As a south Londoner myself, I always welcome with enthusiasm the news of my favourite restaurants opening south of the Thames. That was the case with Cinnamon Kitchen by Vivek Singh, one of the best Indian chefs in London, now open in the new development around Battersea Power Station. My blog contributor Adrienne Fung visited the restaurant a few weeks ago and today shares her review here.
A few weeks ago, my friend and I had the pleasure of dining at Cinnamon Kitchen in Battersea, one of Executive Chef Vivek Singh’s four restaurants in London. Chef Singh is one of the most celebrated modern Indian chefs in the UK, paying homage to his Indian roots while thoughtfully incorporating Western techniques and local ingredients.
I’ve had mixed feelings about modern Indian cuisine while here in London. Specifically, I’ve had a few experiences where dishes were so “modernised” and transformed to the point where it no longer felt like I was having Indian food at all. What I love most about authentic Indian food is that it’s no nonsense: unapologetically packed with spices and always comforting. Personally, there is no cuisine I find more satisfying which leads me to the dilemma I’ve had at a few modern Indian establishments where the heart and soul of Indian cooking seem to go missing. Fortunately, this was far from the case at Cinnamon Kitchen where I had one of the best meals of the year that evening.
Battersea Power Station (where Cinnamon Kitchen is located) is the perfect spot for a warm summer evening in London. With a mix of shops, restaurants and bars on the waterfront, it’s a nice escape from the hustle and bustle of the city.
Cinnamon Kitchen’s dining space is stylish and cool. Situated under an archway below the trains, it has one of the most beautiful and funky interiors of all the Indian restaurants in town. There’s a swanky bar in front, a few outdoor tables for alfresco dining and an impressive private table on the second floor overlooking the restaurant, ideal for a party or event.
Our dinner consisted of a mix of small and large dishes to share from the À La Carte menu. A 9-course tasting menu is available for those with a bigger appetite or looking for a reason to celebrate.
To start, my friend and I shared the Pink Aubergine with Sesame, Tamarind and Peanut Crumble as well as the Banana Leaf Wrapped Sea Bass with Chilli, Tomato and Kokum Crust. Both dishes were excellent.
The combination of sweet, tangy, and savoury worked perfectly with the tender aubergine, and the peanut crumble gave the dish a nice bit of texture for contrast. The fish was extremely moist and had a pleasant kick of heat for those who don’t mind a little spice. This was one of the best fish dishes I’ve had in a long time.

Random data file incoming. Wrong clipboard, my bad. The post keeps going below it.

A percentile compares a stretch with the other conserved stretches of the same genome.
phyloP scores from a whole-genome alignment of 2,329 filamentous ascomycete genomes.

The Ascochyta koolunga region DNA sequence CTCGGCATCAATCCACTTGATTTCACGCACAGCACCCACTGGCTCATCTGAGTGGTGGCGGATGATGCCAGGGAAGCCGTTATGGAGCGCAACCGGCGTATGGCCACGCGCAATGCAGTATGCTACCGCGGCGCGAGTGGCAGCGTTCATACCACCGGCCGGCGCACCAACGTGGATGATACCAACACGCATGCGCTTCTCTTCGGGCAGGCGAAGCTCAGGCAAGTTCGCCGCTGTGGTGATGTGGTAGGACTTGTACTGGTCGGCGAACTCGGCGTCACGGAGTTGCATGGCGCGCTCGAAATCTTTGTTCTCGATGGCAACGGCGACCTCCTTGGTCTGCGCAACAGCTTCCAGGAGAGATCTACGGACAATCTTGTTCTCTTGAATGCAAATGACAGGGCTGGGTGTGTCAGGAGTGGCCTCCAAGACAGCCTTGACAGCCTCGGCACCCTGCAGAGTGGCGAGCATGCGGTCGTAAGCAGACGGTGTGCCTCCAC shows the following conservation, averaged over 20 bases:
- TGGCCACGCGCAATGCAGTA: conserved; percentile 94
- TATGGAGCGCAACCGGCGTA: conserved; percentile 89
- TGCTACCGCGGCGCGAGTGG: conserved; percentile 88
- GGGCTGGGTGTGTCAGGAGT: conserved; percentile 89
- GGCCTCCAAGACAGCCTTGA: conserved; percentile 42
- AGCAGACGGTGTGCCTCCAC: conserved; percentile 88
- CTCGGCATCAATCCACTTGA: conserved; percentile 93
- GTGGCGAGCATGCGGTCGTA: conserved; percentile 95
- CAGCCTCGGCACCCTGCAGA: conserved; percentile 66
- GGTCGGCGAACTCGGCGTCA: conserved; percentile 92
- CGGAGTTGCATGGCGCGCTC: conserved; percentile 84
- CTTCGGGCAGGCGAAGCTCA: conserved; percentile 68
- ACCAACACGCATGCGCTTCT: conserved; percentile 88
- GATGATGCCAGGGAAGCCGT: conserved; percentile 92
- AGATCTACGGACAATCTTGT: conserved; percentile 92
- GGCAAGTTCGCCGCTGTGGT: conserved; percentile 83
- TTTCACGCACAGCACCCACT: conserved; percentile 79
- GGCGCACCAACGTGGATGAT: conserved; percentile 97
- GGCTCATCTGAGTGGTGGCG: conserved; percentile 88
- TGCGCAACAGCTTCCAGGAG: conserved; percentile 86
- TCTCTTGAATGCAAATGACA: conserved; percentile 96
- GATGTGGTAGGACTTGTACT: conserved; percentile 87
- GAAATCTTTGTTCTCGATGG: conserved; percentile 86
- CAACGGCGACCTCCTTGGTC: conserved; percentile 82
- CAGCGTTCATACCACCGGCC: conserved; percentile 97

For mains, we had the King Prawns in Bengali Turmeric Curry and the Clove Smoked Lamb Rump in a fennel and nutmeg sauce served with saffron rice. Once again, every dish was a hit.
The prawns were large and juicy, and the turmeric curry sauce wasn’t too overpowering allowing the delicate flavour from the prawn to shine through.
The lamb was also cooked perfectly and not a minute overdone, picking up delicious smoky flavour from the cloves in the process. The accompanying fennel and nutmeg sauce was absolutely addictive. You could happily sit there with a bowl of that sauce, a few pieces of hot naan and be completely content.
There’s really no Indian meal complete without a side of daal and naan and the versions served at Cinnamon Kitchen were top notch. The black daal is simmered for 24 hours and you can certainly taste it in the final product.
We finished the decadent meal with an even more decadent dessert: the Himalayan Queen, a trio of pistachio kulfi, mango and thandai ice cream covered with spiced meringue and flamed with rum. It was together a dessert and a show.
We absolutely loved our dinner at Cinnamon Kitchen thanks to the great service, cool ambiance, delicious food and some really nice signature cocktails. For those who love coconut, I highly recommend the Coconut Kir cocktail made with toasted coconut, homemade coconut liqueur, and vodka.
Not only did the food surpass my expectations, but also we couldn’t have asked for friendlier staff that graciously gave us a behind-the-scenes peak of their naan oven in action when my curious friend managed to find his way into the kitchen.
Having spoken to some of the cooks there that evening, all hailing from different regions of India, it’s no wonder why the food at Cinnamon Kitchen is so special. While they embrace new techniques and ingredients, they certainly don’t forget the roots of Indian cooking.
They have taken their love and passion for the food and used that to elevate the cuisine served at Cinnamon Kitchen, a modern Indian restaurant that is well worth visiting.
Disclaimer: Adrienne was a guest of the restaurant. All opinions are her own.